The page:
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Silent night, holy night, all is calm, all is bright...

Grace Tadajweski l Editor-In-Chief


Actually, nothing seems to be quite calm in the recently released movie, “Violent Night.” The Dec. 2 movie stars David Harbour as he takes on the role of a very untraditional version of the beloved Saint Nick.


The Universals Pictures movie showcases a holiday season household break-in, not too far from the similar action-based plot of the Christmas classic, “Home Alone.”

However, the movie fosters one key difference that further distinguishes it from other Christmas classics.


“Violent Night” is far less comedic and cheerful than other Christmas movies, for it showcases considerable gore and violence- especially involving Santa Claus.


After entering a house through the chimney, Santa Claus soon realizes that criminals have invaded the home, and he takes action to eliminate them. Although some would argue that Santa Claus’s actions are justifiable in that he is defending the household, his actions go far past maintaining safety.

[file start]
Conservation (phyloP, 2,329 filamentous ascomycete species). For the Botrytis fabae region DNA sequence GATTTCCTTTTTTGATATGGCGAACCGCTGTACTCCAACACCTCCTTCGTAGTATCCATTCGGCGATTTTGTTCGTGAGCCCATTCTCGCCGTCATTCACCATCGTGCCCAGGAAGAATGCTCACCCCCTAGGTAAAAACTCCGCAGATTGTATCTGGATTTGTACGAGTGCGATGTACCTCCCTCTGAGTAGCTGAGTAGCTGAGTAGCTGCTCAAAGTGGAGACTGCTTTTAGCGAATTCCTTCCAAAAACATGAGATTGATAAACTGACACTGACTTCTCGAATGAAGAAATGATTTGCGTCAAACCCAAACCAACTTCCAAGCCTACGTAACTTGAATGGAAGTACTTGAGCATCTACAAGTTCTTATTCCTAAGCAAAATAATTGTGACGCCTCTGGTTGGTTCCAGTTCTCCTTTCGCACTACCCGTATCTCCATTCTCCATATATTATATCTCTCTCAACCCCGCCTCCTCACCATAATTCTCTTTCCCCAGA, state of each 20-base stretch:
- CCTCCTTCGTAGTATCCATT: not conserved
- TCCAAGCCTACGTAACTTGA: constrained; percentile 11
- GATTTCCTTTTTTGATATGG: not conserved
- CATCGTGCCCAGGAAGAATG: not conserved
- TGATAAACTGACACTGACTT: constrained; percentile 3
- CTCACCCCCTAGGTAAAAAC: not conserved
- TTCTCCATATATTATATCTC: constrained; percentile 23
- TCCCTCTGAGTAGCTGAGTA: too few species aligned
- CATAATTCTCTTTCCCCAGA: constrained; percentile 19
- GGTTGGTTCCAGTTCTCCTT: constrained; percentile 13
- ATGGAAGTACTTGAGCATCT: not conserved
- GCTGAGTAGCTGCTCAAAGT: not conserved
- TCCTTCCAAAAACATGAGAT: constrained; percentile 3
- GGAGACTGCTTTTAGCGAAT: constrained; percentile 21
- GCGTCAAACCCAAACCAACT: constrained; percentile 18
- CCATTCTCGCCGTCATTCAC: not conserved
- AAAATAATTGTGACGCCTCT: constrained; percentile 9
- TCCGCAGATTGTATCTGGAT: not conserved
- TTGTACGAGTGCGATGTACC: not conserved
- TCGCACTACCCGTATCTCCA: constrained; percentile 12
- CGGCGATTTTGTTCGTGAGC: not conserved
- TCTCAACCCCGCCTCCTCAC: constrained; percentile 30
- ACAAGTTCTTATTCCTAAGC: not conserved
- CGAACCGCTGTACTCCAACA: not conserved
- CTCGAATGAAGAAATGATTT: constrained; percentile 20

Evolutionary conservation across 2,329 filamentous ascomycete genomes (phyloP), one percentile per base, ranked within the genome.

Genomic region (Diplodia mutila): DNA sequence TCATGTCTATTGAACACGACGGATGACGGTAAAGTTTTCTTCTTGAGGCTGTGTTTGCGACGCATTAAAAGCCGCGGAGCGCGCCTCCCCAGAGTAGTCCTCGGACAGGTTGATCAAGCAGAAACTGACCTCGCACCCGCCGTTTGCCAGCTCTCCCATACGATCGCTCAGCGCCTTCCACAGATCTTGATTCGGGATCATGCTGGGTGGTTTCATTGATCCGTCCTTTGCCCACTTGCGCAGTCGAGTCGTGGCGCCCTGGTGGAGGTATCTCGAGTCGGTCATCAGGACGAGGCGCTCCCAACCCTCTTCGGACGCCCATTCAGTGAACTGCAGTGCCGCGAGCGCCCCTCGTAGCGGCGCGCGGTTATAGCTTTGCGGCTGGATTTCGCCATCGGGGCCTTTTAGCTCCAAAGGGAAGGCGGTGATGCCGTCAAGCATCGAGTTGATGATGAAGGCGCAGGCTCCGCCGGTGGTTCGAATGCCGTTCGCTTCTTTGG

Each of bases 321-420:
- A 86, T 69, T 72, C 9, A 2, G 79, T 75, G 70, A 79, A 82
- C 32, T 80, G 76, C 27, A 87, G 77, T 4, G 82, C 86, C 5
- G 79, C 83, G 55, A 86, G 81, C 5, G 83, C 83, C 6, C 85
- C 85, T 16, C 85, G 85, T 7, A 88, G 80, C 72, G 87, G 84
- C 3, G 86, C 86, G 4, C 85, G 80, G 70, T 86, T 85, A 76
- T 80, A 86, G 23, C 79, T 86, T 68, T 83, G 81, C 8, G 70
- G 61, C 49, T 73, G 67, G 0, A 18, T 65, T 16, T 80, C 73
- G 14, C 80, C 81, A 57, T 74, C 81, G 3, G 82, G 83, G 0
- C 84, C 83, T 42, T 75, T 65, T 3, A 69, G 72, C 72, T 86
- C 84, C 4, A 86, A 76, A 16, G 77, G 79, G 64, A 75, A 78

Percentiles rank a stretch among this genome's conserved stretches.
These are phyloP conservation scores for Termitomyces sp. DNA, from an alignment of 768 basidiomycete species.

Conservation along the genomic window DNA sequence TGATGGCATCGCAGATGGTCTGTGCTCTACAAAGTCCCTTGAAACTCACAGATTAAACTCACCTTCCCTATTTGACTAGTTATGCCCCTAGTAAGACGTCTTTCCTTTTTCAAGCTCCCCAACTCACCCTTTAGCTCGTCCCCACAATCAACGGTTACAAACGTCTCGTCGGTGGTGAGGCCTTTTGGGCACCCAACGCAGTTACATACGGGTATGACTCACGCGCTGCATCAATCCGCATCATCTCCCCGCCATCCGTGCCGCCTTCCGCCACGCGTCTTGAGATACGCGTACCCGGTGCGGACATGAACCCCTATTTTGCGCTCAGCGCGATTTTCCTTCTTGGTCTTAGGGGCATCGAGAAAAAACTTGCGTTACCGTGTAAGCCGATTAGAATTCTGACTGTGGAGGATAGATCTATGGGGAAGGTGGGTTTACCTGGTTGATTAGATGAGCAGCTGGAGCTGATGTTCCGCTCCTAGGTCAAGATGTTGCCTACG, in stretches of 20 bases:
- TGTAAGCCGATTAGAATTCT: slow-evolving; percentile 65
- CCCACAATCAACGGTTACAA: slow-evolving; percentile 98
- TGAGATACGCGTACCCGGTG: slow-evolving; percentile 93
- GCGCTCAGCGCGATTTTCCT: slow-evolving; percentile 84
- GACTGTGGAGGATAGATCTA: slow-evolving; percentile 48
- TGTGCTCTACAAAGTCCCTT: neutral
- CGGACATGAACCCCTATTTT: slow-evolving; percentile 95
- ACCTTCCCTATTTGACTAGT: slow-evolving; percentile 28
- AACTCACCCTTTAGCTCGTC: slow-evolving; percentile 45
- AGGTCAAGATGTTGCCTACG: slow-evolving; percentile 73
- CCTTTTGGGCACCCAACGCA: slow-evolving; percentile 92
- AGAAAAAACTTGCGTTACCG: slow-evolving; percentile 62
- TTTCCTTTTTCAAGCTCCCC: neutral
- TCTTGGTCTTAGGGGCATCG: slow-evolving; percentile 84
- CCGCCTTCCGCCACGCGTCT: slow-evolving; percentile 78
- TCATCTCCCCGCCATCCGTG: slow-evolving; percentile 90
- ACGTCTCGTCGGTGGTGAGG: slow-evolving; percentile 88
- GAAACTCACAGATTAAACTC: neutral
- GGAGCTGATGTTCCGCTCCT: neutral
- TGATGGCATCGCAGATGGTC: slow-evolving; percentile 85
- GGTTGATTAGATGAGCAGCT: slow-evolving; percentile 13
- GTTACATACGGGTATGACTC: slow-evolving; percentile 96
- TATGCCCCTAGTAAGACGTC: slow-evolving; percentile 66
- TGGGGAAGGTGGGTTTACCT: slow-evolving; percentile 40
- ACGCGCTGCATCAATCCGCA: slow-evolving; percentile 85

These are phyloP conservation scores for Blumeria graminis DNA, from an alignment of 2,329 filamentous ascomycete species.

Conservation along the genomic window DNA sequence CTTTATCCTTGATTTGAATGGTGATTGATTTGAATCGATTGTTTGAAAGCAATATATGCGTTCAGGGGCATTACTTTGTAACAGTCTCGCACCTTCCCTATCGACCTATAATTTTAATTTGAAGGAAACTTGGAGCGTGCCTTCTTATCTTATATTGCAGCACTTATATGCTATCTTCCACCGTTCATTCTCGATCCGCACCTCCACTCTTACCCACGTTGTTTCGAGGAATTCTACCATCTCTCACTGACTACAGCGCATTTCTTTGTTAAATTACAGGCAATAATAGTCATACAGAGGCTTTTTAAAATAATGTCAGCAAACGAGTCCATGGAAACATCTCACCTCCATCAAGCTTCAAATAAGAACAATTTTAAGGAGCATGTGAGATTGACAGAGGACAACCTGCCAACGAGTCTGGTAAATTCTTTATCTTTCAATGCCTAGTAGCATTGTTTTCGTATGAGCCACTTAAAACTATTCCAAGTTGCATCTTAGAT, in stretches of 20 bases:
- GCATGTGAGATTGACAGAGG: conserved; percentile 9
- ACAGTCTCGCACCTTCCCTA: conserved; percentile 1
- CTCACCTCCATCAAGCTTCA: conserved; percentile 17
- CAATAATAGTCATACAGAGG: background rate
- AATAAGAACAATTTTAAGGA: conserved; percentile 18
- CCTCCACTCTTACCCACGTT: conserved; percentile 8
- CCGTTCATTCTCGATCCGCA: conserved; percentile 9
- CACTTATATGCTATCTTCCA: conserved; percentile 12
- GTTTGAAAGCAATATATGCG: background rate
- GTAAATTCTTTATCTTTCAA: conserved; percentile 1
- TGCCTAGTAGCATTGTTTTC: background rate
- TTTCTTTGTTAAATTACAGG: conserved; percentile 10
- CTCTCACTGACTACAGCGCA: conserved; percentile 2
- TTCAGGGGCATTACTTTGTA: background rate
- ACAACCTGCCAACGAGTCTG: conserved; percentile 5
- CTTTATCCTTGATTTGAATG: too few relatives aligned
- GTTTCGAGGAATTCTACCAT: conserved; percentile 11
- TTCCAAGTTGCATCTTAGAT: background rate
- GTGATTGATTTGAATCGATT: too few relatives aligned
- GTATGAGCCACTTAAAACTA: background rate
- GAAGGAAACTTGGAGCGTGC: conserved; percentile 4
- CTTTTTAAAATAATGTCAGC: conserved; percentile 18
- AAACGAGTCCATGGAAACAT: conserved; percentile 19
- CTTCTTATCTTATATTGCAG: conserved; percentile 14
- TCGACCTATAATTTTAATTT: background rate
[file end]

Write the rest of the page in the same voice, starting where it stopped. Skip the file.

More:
The Santa Claus character uses bombs and Christmas decorations to harm the robbers, but he does not eliminate them with mere necessity. Rather, he kills them and basks in the glory of it.


The depiction of Santa Claus in such a violent and bloody manner strikes a strange chord with me.


Although “Violent Night” certainly fosters a unique and fresh concept when compared to other Christmas movies, Santa Claus’s portrayal is unnecessary and bothersome. Was it really necessary to create a Santa Claus character who states, ‘Time for some season’s beatings.’


Santa Claus is a jolly and heartwarming legend who helps to create an exciting holiday atmosphere for children around the world. Imagine how the same children who hear stories of Santa Claus checking his list and stuffing stockings would react to a version of Santa Claus who kills people with a sharpened candy cane.


His character in “Violent Night” is simply unneeded. Santa Claus was not made for adults, and there is no good reason to turn a children’s character into an R-rated adult-centered anti-hero.


The Santa Claus character in “Violent Night” is weird. Not every character, holiday, or activity needs a starkly different spinoff that appeals to a new audience, for some things are just better left alone.


That does not go to say that I am opposed to depicting Santa Claus in new diverse, positive, and inclusive environments. However, this Santa Claus character was simply not the type of diversity I was hoping the legendary man would expand to.

Merry Christmas to all and to all a violent night.

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